22. 22. Page 22 Better practices
  23. 23. Better practices • Better communication • Better motivation • Better discipline Page 23
  24. 24. Page 24 How do bullies get away with it?
  25. 25. How do bullies get away with it? • The organization is complicit or clueless • The organization or its managers are fearful • They have a sponsor or protector • Targets don’t complain • Institutional rewards support bullying Page 25
  26. 26. Page 26 Bullying in reverse
  27. 27. Bullying in reverse • Power by position • Power through group dynamic or collective behaviour • Power by workplace regulation Page 27
  28. 28. Page 28 Preventative action
  29. 29. Preventative action • Develop a policy • Affirmatively raise the subject • Express strong disapproval of bullying • Develop appropriate sanctions to use in discipline • Inform the employee of the right to raise and how to raise the issue • Develop methods to sensitize the workforce Page 29
  30. 30. Page 30 Training
  31. 31. Training • Legal • Communicative • Disciplinary • Cultural Page 31
  32. 32. Page 32 Remedial action
  33. 33. Remedial action • Investigate promptly and thoroughly • Take immediate and appropriate corrective action • Take steps calculated to end the harassment or misconduct • Take steps necessary to make the victim whole • Take steps necessary to ensure misconduct is not repeated • Do not make the victim responsible for the remedy Page 33
  34. 34. Page 34 Dealing with a workplace bully
  35. 35. Dealing with a workplace bully • Keep your cool • If you are threatened, walk away • Tell the bully to stop treating you disrespectfully • Report what happened • Provide the employer with any notes, emails, copes of text messages and other evidence Page 35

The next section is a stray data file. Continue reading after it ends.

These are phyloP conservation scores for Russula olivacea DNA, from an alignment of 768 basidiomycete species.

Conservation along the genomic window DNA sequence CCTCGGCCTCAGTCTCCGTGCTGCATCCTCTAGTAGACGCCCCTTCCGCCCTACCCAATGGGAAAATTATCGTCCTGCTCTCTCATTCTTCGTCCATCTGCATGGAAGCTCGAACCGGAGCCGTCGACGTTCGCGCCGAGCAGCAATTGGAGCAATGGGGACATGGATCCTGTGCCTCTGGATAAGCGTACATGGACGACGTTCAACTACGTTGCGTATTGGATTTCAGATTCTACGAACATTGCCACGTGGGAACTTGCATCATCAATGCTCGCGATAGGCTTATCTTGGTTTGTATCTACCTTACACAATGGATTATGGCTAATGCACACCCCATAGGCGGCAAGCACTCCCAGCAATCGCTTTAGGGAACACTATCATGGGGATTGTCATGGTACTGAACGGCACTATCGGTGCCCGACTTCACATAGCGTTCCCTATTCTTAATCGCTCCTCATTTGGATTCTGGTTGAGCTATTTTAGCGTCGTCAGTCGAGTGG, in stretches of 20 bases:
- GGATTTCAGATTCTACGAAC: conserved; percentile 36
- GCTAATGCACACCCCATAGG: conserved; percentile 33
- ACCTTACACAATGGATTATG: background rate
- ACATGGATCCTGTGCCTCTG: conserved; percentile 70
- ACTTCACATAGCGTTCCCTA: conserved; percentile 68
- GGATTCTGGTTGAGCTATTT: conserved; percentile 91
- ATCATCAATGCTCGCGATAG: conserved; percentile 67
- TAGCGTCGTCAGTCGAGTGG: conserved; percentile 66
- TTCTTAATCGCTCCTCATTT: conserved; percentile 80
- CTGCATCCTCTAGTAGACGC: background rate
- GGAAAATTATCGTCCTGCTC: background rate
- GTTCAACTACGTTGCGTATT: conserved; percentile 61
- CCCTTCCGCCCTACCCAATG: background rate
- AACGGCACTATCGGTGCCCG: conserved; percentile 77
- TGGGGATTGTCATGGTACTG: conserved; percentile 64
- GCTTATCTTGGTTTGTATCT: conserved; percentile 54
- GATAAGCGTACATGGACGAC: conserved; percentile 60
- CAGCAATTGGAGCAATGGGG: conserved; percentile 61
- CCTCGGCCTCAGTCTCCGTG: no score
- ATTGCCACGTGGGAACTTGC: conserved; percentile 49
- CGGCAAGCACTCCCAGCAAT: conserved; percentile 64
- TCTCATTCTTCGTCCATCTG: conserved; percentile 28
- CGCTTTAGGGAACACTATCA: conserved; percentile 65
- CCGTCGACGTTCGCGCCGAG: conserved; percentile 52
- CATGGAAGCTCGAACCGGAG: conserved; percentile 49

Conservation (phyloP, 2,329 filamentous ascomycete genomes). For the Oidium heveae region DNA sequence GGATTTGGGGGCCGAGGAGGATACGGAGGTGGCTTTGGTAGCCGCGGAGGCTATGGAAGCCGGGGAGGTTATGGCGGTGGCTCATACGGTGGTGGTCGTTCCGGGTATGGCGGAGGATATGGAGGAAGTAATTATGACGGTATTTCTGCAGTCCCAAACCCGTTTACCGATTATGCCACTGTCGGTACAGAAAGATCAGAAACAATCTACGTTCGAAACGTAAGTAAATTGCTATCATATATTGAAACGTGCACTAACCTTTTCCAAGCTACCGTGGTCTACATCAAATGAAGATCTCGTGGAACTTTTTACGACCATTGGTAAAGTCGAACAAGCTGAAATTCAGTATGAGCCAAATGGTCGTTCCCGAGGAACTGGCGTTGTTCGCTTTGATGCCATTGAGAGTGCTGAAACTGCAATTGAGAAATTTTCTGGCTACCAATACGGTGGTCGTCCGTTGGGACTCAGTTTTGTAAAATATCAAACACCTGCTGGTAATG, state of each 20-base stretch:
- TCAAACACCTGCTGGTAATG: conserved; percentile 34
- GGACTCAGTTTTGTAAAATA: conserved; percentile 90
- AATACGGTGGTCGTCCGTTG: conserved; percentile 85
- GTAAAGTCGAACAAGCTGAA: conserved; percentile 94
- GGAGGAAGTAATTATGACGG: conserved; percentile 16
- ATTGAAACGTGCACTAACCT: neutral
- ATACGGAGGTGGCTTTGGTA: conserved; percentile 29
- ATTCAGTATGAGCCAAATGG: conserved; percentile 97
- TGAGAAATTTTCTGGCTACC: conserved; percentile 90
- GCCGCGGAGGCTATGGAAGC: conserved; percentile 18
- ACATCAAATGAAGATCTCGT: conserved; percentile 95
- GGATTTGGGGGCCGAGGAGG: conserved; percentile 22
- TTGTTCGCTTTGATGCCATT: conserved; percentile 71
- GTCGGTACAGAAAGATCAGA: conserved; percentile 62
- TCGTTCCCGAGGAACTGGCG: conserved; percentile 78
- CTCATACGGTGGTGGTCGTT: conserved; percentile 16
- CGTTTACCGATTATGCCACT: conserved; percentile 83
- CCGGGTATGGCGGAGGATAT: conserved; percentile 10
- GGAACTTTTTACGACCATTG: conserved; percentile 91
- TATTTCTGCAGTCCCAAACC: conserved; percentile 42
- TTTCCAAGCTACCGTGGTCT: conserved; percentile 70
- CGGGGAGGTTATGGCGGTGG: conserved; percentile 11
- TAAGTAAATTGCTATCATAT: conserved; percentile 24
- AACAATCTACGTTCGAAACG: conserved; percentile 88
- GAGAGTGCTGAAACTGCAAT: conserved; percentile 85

36. 36. Page 36 Investigations
  37. 37. Investigations 1 of 3 WHAT SHOULD AN INVESTIGATION INCLUDE? • A prompt, thorough and impartial response • Taking evidence from witnesses • Listening to both the harasser and the complainant’s version of events • A time-scale for resolving the problem • Confidentiality in the majority of cases Page 37
  38. 38. Investigations 2 of 3 AREAS THAT CAN TAINT HARASSMENT INVESTIGATIONS • Rushing to judgement before the investigation is done • Letting employees define harassment for themselves • Waiting too long to investigate • Using a biased investigator • Not letting the accused confront the accusations Page 38
  39. 39. Investigations 3 of 3 AREAS THAT CAN TAINT HARASSMENT INVESTIGATIONS (CONT.) • Not interviewing third parties • Asking leading questions • Interviewing witnesses in front of each other • Not following the organization’s investigation procedures Page 39
  40. 40. Page 40 What should employees do?
  41. 41. What should employees do? • Be made aware - through onboarding, training and other processes - about their rights and personal responsibilities under the policy and understand the organization’s commitment to deal with harassment • Know who to contact if they want to discuss their experiences in order to decide what steps to take • Understand how to take a complaint forward and the timescales for formal procedures
  42. 42. Page 42 Anti-harassment policies
  43. 43. Anti-harassment policies 1 of 3 • Make clear that harassment is strictly prohibited • Define harassment broadly • Provide a detailed description of the conduct prohibited • Inform employees of the procedures for reporting harassment • Identify whom employees should contact if they are subjected to harassment Page 43
  44. 44. Anti-harassment policies 2 of 3 • Permit reporting through a range of channels including any manager, HR representative or anonymous telephone service • Permit both informal and formal complaints of harassment to be made • Require employees to report any incident of harassment, even if it is not directed at them, and regardless of whether they think the employer is aware of it or another employee has reported it Page 44
  45. 45. Anti-harassment policies 3 of 3 • Provide that the employer will investigate and take appropriate preventative and corrective action • Describe the disciplinary measures that the organization may use in a harassment case • Make clear that employees will not be subjected to retaliation for complaining about harassment Page 45
  46. 46. Page 46 Drill
  47. 47. Page 47 Drill
  48. 48. Page 48 Shah v Xerox Canada
  49. 49. Page 49 Conclusion and questions
  50. 50. Page 50 Conclusion and questions Summary Videos Questions